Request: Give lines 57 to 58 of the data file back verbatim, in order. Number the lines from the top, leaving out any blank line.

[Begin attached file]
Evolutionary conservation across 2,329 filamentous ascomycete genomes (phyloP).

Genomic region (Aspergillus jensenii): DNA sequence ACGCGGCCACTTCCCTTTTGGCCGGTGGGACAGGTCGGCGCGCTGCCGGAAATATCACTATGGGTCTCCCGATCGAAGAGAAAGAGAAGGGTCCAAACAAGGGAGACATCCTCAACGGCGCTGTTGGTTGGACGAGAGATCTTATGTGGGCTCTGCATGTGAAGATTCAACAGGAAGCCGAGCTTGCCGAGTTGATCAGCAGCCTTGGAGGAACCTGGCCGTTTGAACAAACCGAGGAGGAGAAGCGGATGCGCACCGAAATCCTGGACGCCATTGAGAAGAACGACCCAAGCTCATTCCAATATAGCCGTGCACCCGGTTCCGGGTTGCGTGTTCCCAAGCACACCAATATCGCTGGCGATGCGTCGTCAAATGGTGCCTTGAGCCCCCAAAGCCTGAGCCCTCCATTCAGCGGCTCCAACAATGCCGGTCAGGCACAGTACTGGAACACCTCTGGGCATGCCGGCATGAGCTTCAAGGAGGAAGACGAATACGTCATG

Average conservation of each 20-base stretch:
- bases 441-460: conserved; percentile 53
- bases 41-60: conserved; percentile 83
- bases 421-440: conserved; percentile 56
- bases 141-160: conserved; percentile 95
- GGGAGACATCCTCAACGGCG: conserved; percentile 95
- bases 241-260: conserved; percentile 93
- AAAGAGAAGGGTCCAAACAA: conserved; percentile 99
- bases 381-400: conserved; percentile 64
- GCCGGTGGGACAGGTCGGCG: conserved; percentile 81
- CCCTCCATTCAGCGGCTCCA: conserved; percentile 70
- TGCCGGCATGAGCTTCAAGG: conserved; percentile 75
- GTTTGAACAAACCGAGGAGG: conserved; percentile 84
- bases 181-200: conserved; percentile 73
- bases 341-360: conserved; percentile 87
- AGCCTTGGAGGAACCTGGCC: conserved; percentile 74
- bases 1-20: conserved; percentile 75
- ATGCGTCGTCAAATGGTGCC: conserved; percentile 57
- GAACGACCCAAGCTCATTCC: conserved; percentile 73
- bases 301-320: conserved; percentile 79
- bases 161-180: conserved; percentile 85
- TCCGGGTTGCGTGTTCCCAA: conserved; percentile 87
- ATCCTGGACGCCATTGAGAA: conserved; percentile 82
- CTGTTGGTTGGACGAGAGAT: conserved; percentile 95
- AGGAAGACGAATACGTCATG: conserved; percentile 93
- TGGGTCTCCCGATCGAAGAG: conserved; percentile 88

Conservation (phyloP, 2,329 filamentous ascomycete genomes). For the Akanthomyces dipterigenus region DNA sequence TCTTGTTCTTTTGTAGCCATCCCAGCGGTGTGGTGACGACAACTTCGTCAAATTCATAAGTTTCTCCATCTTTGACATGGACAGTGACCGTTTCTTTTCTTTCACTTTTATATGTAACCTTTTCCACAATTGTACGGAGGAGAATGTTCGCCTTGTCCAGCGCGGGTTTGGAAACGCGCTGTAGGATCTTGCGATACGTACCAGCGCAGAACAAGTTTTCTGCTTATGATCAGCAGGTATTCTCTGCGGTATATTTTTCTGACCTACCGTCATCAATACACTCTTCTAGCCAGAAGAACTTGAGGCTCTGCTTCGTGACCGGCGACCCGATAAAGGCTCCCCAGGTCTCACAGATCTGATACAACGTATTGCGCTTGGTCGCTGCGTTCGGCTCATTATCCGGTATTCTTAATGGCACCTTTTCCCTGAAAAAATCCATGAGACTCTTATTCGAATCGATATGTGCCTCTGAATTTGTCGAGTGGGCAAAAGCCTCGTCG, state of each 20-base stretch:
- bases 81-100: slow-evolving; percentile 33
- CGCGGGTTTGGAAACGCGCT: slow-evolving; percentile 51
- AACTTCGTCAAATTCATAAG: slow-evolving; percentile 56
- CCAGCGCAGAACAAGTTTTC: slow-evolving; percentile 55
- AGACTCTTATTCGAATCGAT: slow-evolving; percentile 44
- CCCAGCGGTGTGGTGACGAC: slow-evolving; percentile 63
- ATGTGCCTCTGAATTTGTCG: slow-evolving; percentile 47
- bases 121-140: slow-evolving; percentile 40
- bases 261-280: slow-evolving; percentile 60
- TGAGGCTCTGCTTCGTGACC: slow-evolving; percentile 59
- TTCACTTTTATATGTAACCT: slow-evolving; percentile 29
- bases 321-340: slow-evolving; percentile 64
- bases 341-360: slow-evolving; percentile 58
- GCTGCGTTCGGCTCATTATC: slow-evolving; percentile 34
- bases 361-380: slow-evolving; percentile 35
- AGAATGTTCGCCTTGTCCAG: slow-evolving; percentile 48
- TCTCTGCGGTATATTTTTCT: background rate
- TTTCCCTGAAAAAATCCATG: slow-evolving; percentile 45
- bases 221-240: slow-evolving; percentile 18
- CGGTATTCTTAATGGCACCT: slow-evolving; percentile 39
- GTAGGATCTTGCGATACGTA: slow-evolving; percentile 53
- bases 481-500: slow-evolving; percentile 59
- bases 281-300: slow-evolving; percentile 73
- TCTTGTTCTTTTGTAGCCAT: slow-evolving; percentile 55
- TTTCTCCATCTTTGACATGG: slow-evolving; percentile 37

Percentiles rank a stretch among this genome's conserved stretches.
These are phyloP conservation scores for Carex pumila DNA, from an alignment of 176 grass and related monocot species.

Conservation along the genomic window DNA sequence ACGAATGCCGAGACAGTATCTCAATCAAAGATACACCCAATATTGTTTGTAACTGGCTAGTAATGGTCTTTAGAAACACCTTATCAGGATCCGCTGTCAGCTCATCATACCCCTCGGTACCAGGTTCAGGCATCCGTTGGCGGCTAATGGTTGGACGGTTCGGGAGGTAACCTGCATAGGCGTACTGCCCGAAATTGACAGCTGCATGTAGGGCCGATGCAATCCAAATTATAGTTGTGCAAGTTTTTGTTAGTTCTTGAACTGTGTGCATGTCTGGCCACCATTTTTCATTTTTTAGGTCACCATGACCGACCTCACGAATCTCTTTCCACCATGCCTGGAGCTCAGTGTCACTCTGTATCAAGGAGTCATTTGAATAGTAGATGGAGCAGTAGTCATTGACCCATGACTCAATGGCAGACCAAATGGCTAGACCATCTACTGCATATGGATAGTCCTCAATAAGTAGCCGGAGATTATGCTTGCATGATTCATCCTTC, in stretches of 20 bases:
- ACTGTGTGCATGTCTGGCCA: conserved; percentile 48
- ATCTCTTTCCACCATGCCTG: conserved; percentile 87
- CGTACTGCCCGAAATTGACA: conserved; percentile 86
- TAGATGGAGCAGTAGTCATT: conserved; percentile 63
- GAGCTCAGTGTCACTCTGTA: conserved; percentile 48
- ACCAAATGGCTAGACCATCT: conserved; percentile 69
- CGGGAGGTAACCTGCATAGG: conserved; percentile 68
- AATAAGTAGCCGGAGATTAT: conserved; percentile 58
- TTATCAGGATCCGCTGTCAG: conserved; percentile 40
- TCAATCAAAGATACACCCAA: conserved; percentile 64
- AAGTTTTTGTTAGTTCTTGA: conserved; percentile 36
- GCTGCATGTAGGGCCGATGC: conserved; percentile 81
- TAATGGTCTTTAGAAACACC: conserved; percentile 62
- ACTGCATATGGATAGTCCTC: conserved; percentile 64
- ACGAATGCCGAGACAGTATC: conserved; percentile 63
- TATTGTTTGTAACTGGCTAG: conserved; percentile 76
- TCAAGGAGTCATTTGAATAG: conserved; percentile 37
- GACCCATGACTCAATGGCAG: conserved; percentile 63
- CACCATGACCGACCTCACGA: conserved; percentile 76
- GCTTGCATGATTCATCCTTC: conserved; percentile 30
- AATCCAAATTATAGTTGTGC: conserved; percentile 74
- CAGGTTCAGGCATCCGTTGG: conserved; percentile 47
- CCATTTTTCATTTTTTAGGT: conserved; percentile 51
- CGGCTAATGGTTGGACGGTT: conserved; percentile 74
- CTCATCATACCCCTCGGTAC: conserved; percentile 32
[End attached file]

Conservation along the genomic window DNA sequence ACGAATGCCGAGACAGTATCTCAATCAAAGATACACCCAATATTGTTTGTAACTGGCTAGTAATGGTCTTTAGAAACACCTTATCAGGATCCGCTGTCAGCTCATCATACCCCTCGGTACCAGGTTCAGGCATCCGTTGGCGGCTAATGGTTGGACGGTTCGGGAGGTAACCTGCATAGGCGTACTGCCCGAAATTGACAGCTGCATGTAGGGCCGATGCAATCCAAATTATAGTTGTGCAAGTTTTTGTTAGTTCTTGAACTGTGTGCATGTCTGGCCACCATTTTTCATTTTTTAGGTCACCATGACCGACCTCACGAATCTCTTTCCACCATGCCTGGAGCTCAGTGTCACTCTGTATCAAGGAGTCATTTGAATAGTAGATGGAGCAGTAGTCATTGACCCATGACTCAATGGCAGACCAAATGGCTAGACCATCTACTGCATATGGATAGTCCTCAATAAGTAGCCGGAGATTATGCTTGCATGATTCATCCTTC, in stretches of 20 bases:
- ACTGTGTGCATGTCTGGCCA: conserved; percentile 48